Blockchain

Blockchain Tracker: Wine, Diamonds, And IBM

Cheers! As the holidays near, there is much to celebrate. For one — just in time for the festivities — blockchain technology has found its way into the wine industry, starting with a single bottle of vino.

Blockchain technology startup Everledger recently announced last week that the intention of getting into the fine wine industry is to overhaul how provenance tracking is performed. Offered up was the example of how a 2001 Margaux bottle of wine was certified and secured on the Chai Wine Vault, with the help of fine wine expert Maureen Downey in addition to the new technology.

Experts say this is yet another way that the IoT and blockchain technology are quickly converging and working in tandem.

Anthem Blanchard, CEO of Anthem Vault, lauded the efforts, saying, “Providing a transparent chain of custody to track wine bottles should minimize counterfeiting and thereby increase confidence and activity in the collectible wine industry.”

Other experts agree but say it’s not just about a bottle of wine or two, or even a crate.

“[This] is another example of blockchain coming together with the IoT and supply chain management,” said Ashish Nangla, senior director at Synechron. “Through IoT data across the supply chain, digital information can be collected in real time as it never was before. This has several broad implications.”

Nangla offered that the enhanced asset provenance blockchain use cases like this bring three core special benefits. First is transparency in the asset supply chain. Second is a guarantee of asset transfer, namely delivery versus payment (DVP). Third is greater insurance claims processes.

“Blockchain is enabling companies to take supply chain management, asset transfer and insurance claims to the next level by feeding that data into a distributed ledger to authenticate identity,” said Nangla, who added that other insurance-related industries may benefit from the next technology if it is adopted soon. “Insurers are looking at other uses cases where identity of high-value assets must also be verified like fine art, diamonds and other luxury goods.”

He said that this is bigger than just authenticating a bottle of wine. In fact, this could indicate that the industry is one step closer to thinking how identity is assigned to assets. And, thus, Nangla said, “Identity is the next frontier for blockchain.”

But speaking of certain assets and luxury, let’s not stop at wine … diamonds could forever be blockchain’s new best friend.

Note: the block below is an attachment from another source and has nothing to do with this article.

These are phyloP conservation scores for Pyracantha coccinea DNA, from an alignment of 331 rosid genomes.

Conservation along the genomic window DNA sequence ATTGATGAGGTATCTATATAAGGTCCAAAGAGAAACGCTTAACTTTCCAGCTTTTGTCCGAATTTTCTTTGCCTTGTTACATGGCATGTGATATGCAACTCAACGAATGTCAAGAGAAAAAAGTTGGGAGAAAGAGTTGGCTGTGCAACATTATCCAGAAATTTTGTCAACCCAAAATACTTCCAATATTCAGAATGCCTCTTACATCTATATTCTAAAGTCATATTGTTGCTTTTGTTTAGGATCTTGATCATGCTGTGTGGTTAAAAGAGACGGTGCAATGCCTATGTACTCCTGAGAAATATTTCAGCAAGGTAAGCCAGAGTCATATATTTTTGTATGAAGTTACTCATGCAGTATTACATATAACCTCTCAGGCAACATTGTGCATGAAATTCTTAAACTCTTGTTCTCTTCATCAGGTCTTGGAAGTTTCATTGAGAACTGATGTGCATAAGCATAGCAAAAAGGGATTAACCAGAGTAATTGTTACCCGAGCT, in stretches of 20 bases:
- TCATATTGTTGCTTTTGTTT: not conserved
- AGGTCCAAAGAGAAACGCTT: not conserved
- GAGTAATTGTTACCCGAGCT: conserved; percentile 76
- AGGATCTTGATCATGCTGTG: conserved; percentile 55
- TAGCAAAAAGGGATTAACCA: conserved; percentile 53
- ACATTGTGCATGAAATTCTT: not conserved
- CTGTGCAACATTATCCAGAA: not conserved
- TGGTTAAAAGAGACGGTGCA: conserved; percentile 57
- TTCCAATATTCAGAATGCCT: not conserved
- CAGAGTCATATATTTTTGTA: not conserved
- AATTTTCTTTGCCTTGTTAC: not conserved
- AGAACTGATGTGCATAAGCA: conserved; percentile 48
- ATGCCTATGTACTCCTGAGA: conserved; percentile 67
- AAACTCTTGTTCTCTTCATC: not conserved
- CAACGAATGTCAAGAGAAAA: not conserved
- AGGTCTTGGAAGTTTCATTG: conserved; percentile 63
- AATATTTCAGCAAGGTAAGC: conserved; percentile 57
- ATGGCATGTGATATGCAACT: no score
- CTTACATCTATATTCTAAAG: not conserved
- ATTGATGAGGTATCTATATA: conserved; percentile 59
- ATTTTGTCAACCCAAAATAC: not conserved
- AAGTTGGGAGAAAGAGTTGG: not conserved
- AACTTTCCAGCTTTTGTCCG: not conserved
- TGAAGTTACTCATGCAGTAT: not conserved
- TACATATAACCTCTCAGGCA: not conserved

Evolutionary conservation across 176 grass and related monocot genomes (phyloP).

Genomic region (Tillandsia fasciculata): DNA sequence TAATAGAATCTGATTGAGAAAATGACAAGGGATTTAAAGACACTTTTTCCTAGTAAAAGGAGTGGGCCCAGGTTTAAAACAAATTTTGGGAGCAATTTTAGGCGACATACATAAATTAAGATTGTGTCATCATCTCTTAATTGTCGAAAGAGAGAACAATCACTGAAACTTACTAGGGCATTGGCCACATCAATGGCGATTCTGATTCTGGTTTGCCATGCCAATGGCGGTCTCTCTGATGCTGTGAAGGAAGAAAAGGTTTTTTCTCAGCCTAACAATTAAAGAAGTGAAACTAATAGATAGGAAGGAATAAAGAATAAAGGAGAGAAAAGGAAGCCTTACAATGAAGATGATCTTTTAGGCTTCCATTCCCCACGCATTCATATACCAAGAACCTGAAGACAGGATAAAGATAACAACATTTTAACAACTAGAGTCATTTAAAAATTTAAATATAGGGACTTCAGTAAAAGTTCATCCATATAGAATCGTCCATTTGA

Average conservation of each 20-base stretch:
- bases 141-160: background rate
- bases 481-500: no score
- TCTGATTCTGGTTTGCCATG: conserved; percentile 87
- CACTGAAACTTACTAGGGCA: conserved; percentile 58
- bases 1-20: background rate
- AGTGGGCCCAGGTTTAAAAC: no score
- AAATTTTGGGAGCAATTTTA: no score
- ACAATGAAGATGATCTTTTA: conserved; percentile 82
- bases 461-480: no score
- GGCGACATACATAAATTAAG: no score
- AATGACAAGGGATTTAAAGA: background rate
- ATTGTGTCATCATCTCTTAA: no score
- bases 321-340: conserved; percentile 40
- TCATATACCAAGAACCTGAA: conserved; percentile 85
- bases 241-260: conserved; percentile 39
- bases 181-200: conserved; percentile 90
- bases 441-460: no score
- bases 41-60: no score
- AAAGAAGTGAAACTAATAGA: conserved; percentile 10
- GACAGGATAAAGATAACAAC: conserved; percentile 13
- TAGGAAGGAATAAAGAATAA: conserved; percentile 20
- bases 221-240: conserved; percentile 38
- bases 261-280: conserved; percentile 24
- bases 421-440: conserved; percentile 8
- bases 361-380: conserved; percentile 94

Also tumbling out of Everledger is a new blockchain system to prove where diamonds came from, using a private blockchain to record information between sellers and buyers and a public one to provide a timestamp on those aforementioned private records. The sparkling new database was built on the Eris blockchain application platform but moved to IBM’s Bluemix cloud.

The concept will likely work well, according to experts, because as a diamond goes from a rough, uncut rock to one cut and laser-etched (with its own miniscule serial number), the benefits allow for stronger insurance, preventing fraud and avoiding trade issues — social and fiscal.

Blanchard at Anthem Vault added that there are also potential uses for “tracking authentication of the diamond as being natural versus synthetic.”

So indeed, avoiding a lot of those issues has sound benefits when it comes to those glimmering, expensive gems. According to the Coalition Against Insurance Fraud, insurance claims fraud has reached an estimated $80 billion a year.

“These startups are demonstrating the transformative potential of blockchain for insurance,” said Nangla. “For supply chain management and asset provenance, this is a critical step for authenticating identity and tying IoT data into a distributed database to enhance global supply chain management.”

As for the future of blockchain, it turns out the IBM has some big ideas, after it announced this month that it was getting into the game. The New York–based tech giant launched a blockchain ecosystem aimed at accelerating the creation of blockchain networks. In a press release, the company touted plans to transform the way all sorts of industries conduct business transactions.

That said, before that happens, IBM said a complete ecosystem of industrial players all working together is a must.

Blanchard at Anthem Vault said, “The key will be to see longer-term how IBM handles the burden of regulatory demands from hosting a variety of industries on its platform as part of its centralized blockchain.”

Nangla also pointed to the fact that many companies parted ways with the R3 consortium recently, which made apparent that blockchain collaboration would have to be through these abovementioned blockchain ecosystems, such as two to three parties coming together to work on shared use cases.

“Take our [Synechron] trade finance accelerator, for example; we’ve been working with banks, corporations, credit rating agencies like Dun & Bradstreet, shipping companies, etc., to bring together all the required parties in the ecosystem that need a single view of the same transaction and would benefit from straight through processing of the trade finance workflow,” said Nangla. “This is what IBM is now trying to do, realizing that not only will banks need to be on board to advance blockchain projects, but bringing together the entire ecosystem will be a critical step to prove the value of blockchain initiatives.”

So whether it’s wine, diamonds or the next big thing — namely an ecosystem — blockchain is making and leaving its mark in, yet again, a slew of industries.

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